History, tourist information, and nearby accommodation
HERITAGE HIGHLIGHTS: Where the Jacobite cause died at last
The exhausted and ill-nourished Jacobites were backed into a corner on Culloden Moor. Cumberland's army bombarded them with a deadly barrage of grapeshot. Their only hope was a quick attack, but Prince Charlie was indecisive at the crucial moment, and by the time he gave the order to attack, it was much too late.
The Scots charged the 'English' line (Cumberland counted many Lowland Scots among his troops) and pushed them back in places, but the outnumbered Jacobites were no match for their foes. The Highlanders were massacred, and no quarter was given.
For more background, see our Battle of Culloden article in our British Battles section.
The Battlefield Today
Visiting Culloden is not a modern phenomenon; people began coming to the battlefield from the mid-19th century. It is almost a modern equivalent to a medieval pilgrimage, with the difference that people have been drawn - usually - by Scottish nationalism rather than religious conviction.
Many visitors are descended from people who fought at Culloden. It wouldn't surprise me if my own ancestors fought and died here - with a name like Ross, that wouldn't be surprising.
The most easily recognisable feature on the battlefield is the huge stone Memorial Cairn. This was built in 1881 to a design by Duncan Forves. It stands 20 feet high and is built of large stones, rather like a large beehive. One thing I noticed is how much this cairn looks like the memorial cairn on the shore of Loch nan Uamh, where Prince Charlie finally took ship for France.
Duncan Forbes was also responsible for the Graves of the Clans; gravestones bearing the names of all the clans who lost men here in 1746. A single 'English Stone' monument commemorates men of Cumberland's forces who fell in the battle. No one knows where the 'English' dead were buried, so the stone should be taken as symbolic rather than an actual grave marker.
The Well of the Dead
A short distance away is the Well of the Dead, where Alexander MacGillivray of Dunmaglass died while leading the men of Clan Chattan. MacGillivray's body was found here after the battle by a local woman. Reports of the battle state that the fighting was so fierce in this area that the Highlanders had to climb over their own dead to reach the enemy lines. Wounded soldiers crawled to this small well in a desperate attempt to quench their thirst.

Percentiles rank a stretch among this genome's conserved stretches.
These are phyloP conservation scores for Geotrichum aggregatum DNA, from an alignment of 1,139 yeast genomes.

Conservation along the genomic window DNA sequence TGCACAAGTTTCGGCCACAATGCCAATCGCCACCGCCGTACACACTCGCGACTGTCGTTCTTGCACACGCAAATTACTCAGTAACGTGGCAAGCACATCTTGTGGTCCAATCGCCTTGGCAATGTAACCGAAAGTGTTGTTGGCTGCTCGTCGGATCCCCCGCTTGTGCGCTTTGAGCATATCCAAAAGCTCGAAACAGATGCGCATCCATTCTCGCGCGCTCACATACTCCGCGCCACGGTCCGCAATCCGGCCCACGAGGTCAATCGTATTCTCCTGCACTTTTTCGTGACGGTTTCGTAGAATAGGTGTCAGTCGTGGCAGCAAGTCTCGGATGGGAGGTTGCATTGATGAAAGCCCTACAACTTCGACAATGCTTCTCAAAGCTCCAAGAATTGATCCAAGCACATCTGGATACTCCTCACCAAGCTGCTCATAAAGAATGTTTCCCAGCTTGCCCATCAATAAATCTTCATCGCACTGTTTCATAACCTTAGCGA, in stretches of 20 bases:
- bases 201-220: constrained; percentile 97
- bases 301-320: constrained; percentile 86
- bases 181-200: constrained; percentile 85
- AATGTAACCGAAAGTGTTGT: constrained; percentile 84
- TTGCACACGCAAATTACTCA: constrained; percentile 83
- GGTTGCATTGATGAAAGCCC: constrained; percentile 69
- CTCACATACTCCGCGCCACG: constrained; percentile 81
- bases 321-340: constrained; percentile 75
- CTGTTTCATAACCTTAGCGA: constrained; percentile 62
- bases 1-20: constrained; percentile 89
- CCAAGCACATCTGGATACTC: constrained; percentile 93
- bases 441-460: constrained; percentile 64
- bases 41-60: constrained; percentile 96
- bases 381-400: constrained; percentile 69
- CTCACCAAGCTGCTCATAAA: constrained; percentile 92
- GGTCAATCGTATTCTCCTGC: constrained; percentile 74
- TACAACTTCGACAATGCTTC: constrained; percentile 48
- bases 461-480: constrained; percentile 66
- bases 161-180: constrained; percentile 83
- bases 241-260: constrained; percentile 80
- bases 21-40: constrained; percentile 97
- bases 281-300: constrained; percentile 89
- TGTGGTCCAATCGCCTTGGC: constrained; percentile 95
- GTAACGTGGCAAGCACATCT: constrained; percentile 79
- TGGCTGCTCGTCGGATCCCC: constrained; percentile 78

The well itself is little more than a small stone-lined cistern dug into the earth. A stone slab commemorating the place was yet another marker erected by Duncan Forbes in 1881.
The Cumberland Stone
This boulder in the eastern corner of the battlefield is traditionally held to be the Duke of Cumberland's observation post, where he stood to survey the battlefield during the combat.
Old Leanach Cottage
The most easily recognised historic feature at Culloden is this very small thatched cottage. The cottage amazingly survived the battle, which raged all around it. It has been restored several times since then but is essentially the same as it was in 1746, and Bonnie Prince Charlie would recognise it if he saw it today. The roof is thatched with heather in traditional Highland fashion.
There is a very good modern visitor centre, which our family enjoyed. There are displays giving the background to the battle, the course of events, and information on Highland culture. Children - and adults - can dress up in Highland costume; our 5-year-old daughter loved that part!
I found Culloden fascinating from a historical viewpoint, but at the same time poignantly moving and unutterably tragic. Trails lead here and there across the almost featureless moor, and you suddenly find yourself coming unexpectedly upon a marker that tells of this or that valiant last stand or heroic death.
The fields are still, almost barren in places, yet it is not hard, especially if the weather is grim and grey, to imagine the sound of the battle all around you. This is a place for people to explore their Scottish roots; to feel a connection with the past.
Less than a mile away from Culloden is Clava Cairns, a wonderful Bronze Age burial complex, and one of the best-preserved prehistoric sites in Scotland.
About Culloden Battlefield
Address: Culloden Moor, Inverness, Highlands, Highland, Scotland, IV2 5EU
Attraction Type: Museum - Battlefield
Location: On the B9006, at Culloden Moor
Website: Culloden Battlefield
Phone: 01463 796090
Fax: 01463 794625
National Trust for Scotland
Photo Credit: David Ross and Britain Express
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NEARBY HISTORIC ATTRACTIONS
Heritage Rated from 1- 5 (low-exceptional) on historic interest
Clava Cairns - 0.8 miles (Prehistoric Site)
Inverness Museum and Art Gallery - 4.9 miles (Museum)
Knocknagael Boar Stone - 5.2 miles (Prehistoric Site)
Cawdor Castle - 7 miles (Castle)
Fortrose Cathedral - 7.2 miles (Cathedral)
Fort George - 7.4 miles (Historic Building)
Groam House Museum - 7.8 miles (Museum)
Dochfour House & Gardens - 9.4 miles (Garden)
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